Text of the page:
Paul Cook - October 22, 2012

it is time we the American people put into place constitutional amendments that clearly limit the power of government and institute penalties and punishment for elected and appointed officials who violate the inalienable rights of the American citizen. i would also suspect that if you look hard there are some billionaires behind this whating to get their hands on this land and mining rights.

Don Kincaid - October 22, 2012

If their deed includes mining rights, they should be free to do, as they desire.

Steven Rankens - October 22, 2012

Once again the EPA and Obama administration are standing on the neck of INDIVIDUAL, PRIVATE rights. You will never here private rights and individual liberties come out of Obama’s mouth, it’s always Us, We, and Government, can make better decisions than you. That is a lot of Bull-!#$*. The 6 billion should not go to this family, but to fund the bloated, obese federal government. Get your hands out of our pockets and leave the private land owners rights to them. Once again the O-butthead administration is killing jobs, because they can’t get there hands on the money potential, Just look at the oil drilling in North Dakota on private lands, there economy is booming without government interference. Let’s get rid of the job killers in November and reinstate job creators!

James M Grimes - October 22, 2012

The State of Virginia should do like Pennsylvania has done. Use the resources and assist in setting safety regulations with the good of the state in mind.

Julius Hite - October 23, 2012

I believe this could be done safely. Virginia should not stand in the way of these jobs. Experts on both side will argue forever. The state would set regulations to protect the enviroment and is capable of monitoring this process.

John R. Ashburn, Jr. - October 23, 2012

There is a referendum on the November ballot in Virginia that would require for a State Constitutional Amendment to provide explicit restrictions to the taking of private property by Eminent Domain. If Virginians pass this refeendum (and I believe they will) it would provide a strong case for the Coles to claim their right to use their property as they see fit. As a mininum, if the law is not changed, the Coles should sue the State based on the precident that denying the right to mine thier property would constitute a “taking”, therefore requireing the State to compensate the Coles for the fare market value of the property taken. Even though the Government will not actually consfiscated the property, they will have denied the Coles the use of said property which can be argued is the same thing.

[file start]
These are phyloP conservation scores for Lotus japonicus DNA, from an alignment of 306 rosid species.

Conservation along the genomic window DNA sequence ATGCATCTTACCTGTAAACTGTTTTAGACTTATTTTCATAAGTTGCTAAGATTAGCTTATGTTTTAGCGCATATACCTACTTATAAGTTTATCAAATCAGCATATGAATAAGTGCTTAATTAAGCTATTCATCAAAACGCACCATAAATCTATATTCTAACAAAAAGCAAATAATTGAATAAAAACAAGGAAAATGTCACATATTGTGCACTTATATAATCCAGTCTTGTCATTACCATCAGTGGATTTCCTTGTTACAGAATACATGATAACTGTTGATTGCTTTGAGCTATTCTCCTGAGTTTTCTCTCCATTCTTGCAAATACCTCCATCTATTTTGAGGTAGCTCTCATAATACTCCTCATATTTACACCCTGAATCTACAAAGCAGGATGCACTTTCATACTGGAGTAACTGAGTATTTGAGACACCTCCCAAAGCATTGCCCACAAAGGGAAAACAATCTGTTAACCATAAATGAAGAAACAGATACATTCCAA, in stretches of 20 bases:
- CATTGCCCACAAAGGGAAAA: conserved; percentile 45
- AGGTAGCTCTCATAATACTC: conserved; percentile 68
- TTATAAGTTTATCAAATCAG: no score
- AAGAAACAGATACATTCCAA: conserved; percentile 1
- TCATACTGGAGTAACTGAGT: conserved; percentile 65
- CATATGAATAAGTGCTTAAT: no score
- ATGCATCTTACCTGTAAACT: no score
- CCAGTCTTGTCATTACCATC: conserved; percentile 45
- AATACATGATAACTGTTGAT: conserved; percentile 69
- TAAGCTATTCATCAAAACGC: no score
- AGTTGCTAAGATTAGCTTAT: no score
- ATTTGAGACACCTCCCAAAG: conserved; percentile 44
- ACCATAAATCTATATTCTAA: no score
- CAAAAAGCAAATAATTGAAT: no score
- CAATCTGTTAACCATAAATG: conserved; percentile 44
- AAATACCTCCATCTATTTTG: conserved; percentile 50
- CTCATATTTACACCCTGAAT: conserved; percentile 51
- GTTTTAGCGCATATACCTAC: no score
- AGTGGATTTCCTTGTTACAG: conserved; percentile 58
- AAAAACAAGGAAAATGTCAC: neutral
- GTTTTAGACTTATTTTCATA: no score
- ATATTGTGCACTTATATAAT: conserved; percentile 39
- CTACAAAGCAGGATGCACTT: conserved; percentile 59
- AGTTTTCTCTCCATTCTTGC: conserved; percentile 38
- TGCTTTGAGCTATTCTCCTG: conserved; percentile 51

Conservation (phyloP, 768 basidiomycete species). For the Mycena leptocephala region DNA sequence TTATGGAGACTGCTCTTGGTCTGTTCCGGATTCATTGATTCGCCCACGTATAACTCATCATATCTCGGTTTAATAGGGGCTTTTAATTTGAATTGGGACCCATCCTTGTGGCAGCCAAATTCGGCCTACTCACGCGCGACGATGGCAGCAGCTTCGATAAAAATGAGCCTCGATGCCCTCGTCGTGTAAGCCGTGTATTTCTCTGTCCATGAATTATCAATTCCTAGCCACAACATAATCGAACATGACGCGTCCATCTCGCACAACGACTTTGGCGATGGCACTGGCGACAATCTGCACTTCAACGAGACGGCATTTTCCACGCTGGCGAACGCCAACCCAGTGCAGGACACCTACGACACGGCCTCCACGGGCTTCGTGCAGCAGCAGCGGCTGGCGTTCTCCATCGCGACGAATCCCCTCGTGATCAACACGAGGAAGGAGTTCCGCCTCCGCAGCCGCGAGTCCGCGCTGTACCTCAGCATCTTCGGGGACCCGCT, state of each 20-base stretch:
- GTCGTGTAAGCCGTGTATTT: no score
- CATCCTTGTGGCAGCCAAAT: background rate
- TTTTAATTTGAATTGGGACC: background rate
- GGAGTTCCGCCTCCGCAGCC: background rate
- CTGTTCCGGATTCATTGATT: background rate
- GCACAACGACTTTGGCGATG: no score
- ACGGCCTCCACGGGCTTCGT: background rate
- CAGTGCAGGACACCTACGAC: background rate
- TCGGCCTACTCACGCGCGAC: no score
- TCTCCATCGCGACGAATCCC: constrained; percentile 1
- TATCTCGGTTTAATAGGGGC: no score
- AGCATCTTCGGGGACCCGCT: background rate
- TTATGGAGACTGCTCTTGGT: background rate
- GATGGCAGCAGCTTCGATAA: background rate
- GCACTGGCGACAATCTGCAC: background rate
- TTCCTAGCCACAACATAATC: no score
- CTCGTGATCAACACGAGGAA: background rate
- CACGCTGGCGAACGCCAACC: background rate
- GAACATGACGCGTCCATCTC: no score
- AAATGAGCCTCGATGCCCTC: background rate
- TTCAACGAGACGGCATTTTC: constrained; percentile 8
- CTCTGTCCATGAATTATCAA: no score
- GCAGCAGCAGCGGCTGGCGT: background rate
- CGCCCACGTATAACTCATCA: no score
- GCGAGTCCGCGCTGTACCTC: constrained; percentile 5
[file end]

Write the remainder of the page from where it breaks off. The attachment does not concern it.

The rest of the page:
Sharon M Haehl - October 23, 2012

It’s been their land for more than 200 years. Unlike most of us who are denied our lands “mineral rights”, the Coles should be “allowed” to use their land to help our country and their family to benefit from their good fortune. The government needs to get out of our rights! I vote yes for the Coles.

John K Daugherty - October 24, 2012

mine it safely & efficiently and without a bunch of unnecessary regulations, and mine away.

Sally Gee - October 26, 2012

The Coles family should lease the land to a corporation capable of removing the uranium, plus get a percentage of the profits. They can live elsewhere in the area. Do not sell the land; lease it! I know a woman in her 70’s who leases the land a Las Vegas casino sits on and has an extremely comfortable lifestyle.

Jerry Barth - October 28, 2012

Just a point of information, Most land East of the Mississippi was issued a Patent to the person who purchased it or received it from the Government for Military Service. From that point on a History of the activities on that property were a series of Records at the County Court-House, this is called an Abstract and is necessary to help prove ownership.A Land Patent is the only absolute verification because as the property changes hands over the years, if all transactions are legal because of the recorded history of the Abstract,the government according to our Constitution can only take your land to use it for Government purposes and that does not have anything to do with increasing the value of land so higher taxes can be imposed. The Supreme Court exceeded their authority with their interpretation of “Eminent Domain”.
If you nave access to a Land Patent, the last item states,”That there is therefore granted by the UNITED STATES unto the said(name of person) the tract of Land described; TO HAVE AND TO HOLD the said Tract of Land, with the appurtenances thereof, unto the said (person named) and to his heirs and assigns forever.. Then the signature of the President makes it legal.So it would take an act of Congress to change and take from the owner what is rightfully theirs.Most Realtors are not aware of this either, I have a Land Patent for my property and our State also has ALLODIAL Rights,meaning I own from Hell to Heaven even the air-rights but that is hard to secure. Hope this isn’t too confusing?? That is the way it should work if WE THE PEOPLE take back our Country and make our elected employees answer to us as the Constitution defines,thanks for reading. Have fun

Connor Morphy - January 5, 2016

They should be able to if they want to!